hard

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See also: Hard, härd, and hård

English[edit]

Pronunciation[edit]

Etymology 1[edit]

From Middle English hard, from Old English heard, from Proto-West Germanic *hard(ī), from Proto-Germanic *harduz, from Proto-Indo-European *kort-ús, from *kret- (strong, powerful). Cognate with German hart, Swedish hård, Ancient Greek κρατύς (kratús), Sanskrit क्रतु (krátu), Avestan𐬑𐬭𐬀𐬙𐬎(xratu).

Adjective[edit]

hard (comparative harder or more hard, superlative hardest or most hard)

  1. (of material or fluid) Solid and firm.
    1. Resistant to pressure; difficult to break, cut or penetrate.
      This bread is so stale and hard, I can barely cut it.
    2. (of drink or drugs) Strong.
    3. (of a normally nonalcoholic drink) Containing alcohol.
      hard cider, hard lemonade, hard seltzer, hard soda
      • 2023 March 1, Rachel Ellison, “Bad Dates Turn Out to Be Excellent on TikTok”, in The New York Times[1]:
        Stunned, she deleted his number and went home. Then she cracked a hard seltzer, opened her phone’s camera and filmed a TikTok video recounting the evening  [].
    4. (of water) High in dissolved chemical salts, especially those of calcium.
    5. (physics, of a ferromagnetic material) Having the capability of being a permanent magnet by being a material with high magnetic coercivity (compare soft).
    6. (physics, of electromagnetic radiation) Having a high energy (high frequency; short wavelength).
      hard X-rays
    7. (photography, of light) Made up of parallel rays, producing clearly defined shadows.
  2. (personal or social) Having a severe property; presenting difficulty.
    1. Difficult or requiring a lot of effort to do, understand, experience, or deal with.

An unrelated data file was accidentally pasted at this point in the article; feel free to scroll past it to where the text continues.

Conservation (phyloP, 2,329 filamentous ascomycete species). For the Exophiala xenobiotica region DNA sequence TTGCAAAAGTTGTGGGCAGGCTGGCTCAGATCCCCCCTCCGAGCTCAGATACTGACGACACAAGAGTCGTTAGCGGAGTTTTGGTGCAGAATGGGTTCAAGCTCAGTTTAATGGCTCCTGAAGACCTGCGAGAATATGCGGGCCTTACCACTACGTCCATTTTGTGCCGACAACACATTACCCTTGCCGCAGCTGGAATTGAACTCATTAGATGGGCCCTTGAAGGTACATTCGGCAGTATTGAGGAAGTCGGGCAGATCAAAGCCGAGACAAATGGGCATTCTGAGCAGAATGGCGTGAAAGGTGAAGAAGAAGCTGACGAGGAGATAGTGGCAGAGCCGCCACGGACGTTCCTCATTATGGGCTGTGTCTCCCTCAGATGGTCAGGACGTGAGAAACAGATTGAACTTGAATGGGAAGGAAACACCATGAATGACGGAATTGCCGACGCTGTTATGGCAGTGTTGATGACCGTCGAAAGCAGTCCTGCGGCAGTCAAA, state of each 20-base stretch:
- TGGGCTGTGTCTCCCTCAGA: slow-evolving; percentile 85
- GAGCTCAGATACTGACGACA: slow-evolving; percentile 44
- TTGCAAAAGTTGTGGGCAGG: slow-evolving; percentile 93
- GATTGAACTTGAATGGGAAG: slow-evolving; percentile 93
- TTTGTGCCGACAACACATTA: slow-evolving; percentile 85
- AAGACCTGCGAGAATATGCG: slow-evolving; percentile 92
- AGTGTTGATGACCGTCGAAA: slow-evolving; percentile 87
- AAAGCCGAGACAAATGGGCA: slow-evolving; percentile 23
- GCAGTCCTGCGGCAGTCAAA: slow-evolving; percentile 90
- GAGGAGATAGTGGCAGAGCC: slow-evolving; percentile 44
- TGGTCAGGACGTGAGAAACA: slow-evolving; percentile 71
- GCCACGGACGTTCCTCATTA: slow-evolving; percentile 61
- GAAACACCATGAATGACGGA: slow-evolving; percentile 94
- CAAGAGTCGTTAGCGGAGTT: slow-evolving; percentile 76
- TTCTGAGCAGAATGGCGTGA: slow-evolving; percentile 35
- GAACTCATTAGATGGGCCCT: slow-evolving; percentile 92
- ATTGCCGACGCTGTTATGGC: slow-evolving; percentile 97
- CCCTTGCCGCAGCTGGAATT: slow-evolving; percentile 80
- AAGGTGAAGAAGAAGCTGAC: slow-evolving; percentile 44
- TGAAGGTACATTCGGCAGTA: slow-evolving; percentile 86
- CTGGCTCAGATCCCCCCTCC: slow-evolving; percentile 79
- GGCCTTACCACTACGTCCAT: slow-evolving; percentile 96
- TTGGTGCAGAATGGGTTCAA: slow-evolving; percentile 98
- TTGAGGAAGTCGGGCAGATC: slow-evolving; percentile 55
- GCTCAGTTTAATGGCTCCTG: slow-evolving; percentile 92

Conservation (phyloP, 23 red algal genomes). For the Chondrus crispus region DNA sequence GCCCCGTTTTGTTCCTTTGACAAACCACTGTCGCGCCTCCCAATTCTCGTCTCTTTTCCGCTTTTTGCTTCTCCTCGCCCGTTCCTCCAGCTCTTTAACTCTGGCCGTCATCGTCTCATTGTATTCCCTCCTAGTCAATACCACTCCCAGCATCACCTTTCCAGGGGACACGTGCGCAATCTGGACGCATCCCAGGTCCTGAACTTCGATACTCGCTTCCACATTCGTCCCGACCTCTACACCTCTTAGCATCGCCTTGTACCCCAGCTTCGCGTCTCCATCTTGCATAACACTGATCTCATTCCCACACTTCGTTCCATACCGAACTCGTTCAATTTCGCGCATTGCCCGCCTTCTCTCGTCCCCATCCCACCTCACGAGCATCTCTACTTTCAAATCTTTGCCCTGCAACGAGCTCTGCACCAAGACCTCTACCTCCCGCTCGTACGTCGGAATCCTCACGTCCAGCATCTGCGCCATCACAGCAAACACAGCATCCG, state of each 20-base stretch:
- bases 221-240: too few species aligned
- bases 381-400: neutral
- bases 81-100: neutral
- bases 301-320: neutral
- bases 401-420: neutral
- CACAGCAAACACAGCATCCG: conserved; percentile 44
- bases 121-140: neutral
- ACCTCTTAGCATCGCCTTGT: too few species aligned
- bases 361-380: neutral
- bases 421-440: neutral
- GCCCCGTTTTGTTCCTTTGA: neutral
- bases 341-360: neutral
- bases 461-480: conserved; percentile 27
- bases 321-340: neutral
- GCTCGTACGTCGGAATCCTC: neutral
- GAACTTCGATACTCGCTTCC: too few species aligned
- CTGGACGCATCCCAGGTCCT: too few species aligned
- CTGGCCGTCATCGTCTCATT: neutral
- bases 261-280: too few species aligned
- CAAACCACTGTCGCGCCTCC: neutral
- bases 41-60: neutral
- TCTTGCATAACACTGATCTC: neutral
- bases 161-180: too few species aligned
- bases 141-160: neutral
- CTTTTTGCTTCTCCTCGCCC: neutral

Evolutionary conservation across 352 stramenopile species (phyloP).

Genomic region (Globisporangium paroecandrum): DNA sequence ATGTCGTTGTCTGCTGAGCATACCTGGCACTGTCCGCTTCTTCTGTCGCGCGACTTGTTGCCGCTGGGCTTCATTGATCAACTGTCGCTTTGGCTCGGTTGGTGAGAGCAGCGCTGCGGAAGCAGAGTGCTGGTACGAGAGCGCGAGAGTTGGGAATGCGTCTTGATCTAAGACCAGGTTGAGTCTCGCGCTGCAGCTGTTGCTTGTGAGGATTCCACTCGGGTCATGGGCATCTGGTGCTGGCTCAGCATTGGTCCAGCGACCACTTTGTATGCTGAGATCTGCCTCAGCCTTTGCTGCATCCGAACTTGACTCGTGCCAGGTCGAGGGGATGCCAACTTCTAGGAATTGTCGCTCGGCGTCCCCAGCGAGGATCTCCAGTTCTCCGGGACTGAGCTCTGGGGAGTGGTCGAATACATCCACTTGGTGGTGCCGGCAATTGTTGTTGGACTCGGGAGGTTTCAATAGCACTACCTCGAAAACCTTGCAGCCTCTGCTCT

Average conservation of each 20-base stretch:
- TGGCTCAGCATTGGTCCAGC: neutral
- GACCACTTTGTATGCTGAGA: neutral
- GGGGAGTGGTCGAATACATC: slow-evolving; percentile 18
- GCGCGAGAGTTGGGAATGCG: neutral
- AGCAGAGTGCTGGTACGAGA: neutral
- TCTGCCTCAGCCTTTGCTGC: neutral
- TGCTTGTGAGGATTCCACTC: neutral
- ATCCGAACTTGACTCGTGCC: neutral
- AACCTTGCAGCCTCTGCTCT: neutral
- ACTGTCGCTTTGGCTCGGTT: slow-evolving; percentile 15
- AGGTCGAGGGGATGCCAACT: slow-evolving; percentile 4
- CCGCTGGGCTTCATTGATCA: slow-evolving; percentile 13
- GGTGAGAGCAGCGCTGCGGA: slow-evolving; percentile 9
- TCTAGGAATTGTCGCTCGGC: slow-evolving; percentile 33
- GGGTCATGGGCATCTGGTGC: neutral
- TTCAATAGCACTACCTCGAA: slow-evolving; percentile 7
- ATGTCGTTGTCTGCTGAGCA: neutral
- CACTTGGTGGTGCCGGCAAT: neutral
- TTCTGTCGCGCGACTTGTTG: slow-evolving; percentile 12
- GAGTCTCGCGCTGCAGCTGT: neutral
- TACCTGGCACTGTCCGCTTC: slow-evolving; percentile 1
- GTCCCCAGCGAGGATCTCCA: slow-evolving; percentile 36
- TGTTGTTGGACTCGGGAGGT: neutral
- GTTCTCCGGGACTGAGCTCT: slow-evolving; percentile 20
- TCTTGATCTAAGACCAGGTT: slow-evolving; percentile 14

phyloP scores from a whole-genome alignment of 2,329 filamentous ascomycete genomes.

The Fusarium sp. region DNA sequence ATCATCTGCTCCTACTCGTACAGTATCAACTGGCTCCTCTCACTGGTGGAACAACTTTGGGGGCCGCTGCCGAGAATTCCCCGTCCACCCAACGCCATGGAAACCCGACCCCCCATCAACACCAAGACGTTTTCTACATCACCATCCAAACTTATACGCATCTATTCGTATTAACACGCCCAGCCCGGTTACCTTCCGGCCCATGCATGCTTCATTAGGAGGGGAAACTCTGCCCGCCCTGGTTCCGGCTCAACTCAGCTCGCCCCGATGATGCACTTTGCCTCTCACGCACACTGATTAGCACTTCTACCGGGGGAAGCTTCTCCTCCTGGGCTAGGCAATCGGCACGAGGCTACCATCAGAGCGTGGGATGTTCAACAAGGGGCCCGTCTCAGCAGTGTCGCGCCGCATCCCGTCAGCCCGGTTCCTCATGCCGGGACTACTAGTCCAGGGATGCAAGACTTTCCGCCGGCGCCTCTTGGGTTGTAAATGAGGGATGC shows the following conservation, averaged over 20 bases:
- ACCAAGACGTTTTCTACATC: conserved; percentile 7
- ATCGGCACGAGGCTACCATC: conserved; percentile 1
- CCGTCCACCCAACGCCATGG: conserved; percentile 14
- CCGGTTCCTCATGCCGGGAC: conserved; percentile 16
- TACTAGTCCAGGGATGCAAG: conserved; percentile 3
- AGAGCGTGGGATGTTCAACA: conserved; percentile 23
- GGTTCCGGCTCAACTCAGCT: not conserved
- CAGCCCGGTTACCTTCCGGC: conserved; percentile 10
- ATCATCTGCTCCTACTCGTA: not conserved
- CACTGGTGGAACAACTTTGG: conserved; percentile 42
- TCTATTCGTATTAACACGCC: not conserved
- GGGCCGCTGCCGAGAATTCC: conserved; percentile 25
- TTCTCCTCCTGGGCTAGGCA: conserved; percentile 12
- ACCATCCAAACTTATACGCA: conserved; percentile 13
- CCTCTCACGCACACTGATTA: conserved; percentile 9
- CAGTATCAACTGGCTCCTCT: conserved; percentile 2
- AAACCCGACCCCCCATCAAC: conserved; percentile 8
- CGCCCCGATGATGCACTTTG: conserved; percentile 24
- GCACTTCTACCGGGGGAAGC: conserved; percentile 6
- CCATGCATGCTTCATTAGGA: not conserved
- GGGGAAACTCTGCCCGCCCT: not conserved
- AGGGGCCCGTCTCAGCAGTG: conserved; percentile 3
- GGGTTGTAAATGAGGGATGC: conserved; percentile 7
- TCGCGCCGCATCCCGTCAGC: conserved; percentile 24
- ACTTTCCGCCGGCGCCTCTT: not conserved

a hard problem;  a hard question;  a hard topic
      • 1988, Edmund White, An Oracle:
        Ray found it hard to imagine having accumulated so many mannerisms before the dawn of sex, of the sexual need to please, of the staginess sex encourages or the tightly capped wells of poisoned sexual desire the disappointed must stand guard over.
      • 2013 July 26, Nick Miroff, “Mexico gets a taste for eating insects …”, in The Guardian Weekly, volume 189, number 7, page 32:
        The San Juan market is Mexico City's most famous deli of exotic meats, where an adventurous shopper can hunt down hard-to-find critters such as ostrich, wild boar and crocodile.
    2. Demanding a lot of effort to endure.
      a hard life
    3. Severe, harsh, unfriendly, brutal.
      a hard master;  a hard heart;  hard words;  a hard character
      The senator asked the party chief to put the hard word on his potential rivals.
      • 1730, Henry Fielding, Rape upon Rape, act 4, scene 7:
        Leave off fornicating; leave the girls to the boys, and stand to thy bottle; it is a virtue becoming our years; and don’t be too hard on a wild honest young rake.
    4. (dated) Difficult to resist or control; powerful.
    5. (military) Hardened; having unusually strong defences.
      a hard site
    6. (slang) Tough, muscular, badass.
      He thinks he's well hard.
      • 2006, Noire [pseudonym], Thug-A-Licious: An Urban Erotic Tale, New York, N.Y.: One World, Ballantine Books, →ISBN, page 108:
        I was a hard niggah, but not twisted enough to eat and socialize with my peeps knowing I was planning on robbing them before the night was over.
  3. Unquestionable, unequivocal.
    hard evidence;  a hard requirement
    • 1796, The History of the Trial of Warren Hastings[2]:
      [] for, unless supported by hard facts, abusive words would recoil on him who used them, and would pass like empty air over the head of an innocent man.
    • 1962, The Selling Power of a Woman[3]:
      Here are a few techniques to turn a hard "no" into an easy "yes"!
    • 2011 December 19, Kerry Brown, “Kim Jong-il obituary”, in The Guardian:
      Unsurprisingly for a man who went into mourning for three years after the death in 1994 of his own father, the legendary leader Kim Il-sung, and who in the first 30 years of his political career made no public statements, even to his own people, Kim's career is riddled with claims, counter claims, speculation, and contradiction. There are few hard facts about his birth and early years.
  4. (of a road intersection) Having a comparatively larger or a ninety-degree angle.
    At the intersection, there are two roads going to the left. Take the hard left.
  5. (slang, vulgar, of a male) Sexually aroused; having an erect penis.
    I got so hard watching two hot girls wrestle each other on the beach.
  6. (bodybuilding) Having muscles that are tightened as a result of intense, regular exercise.
  7. (phonetics, not comparable) Fortis.
    1. Plosive.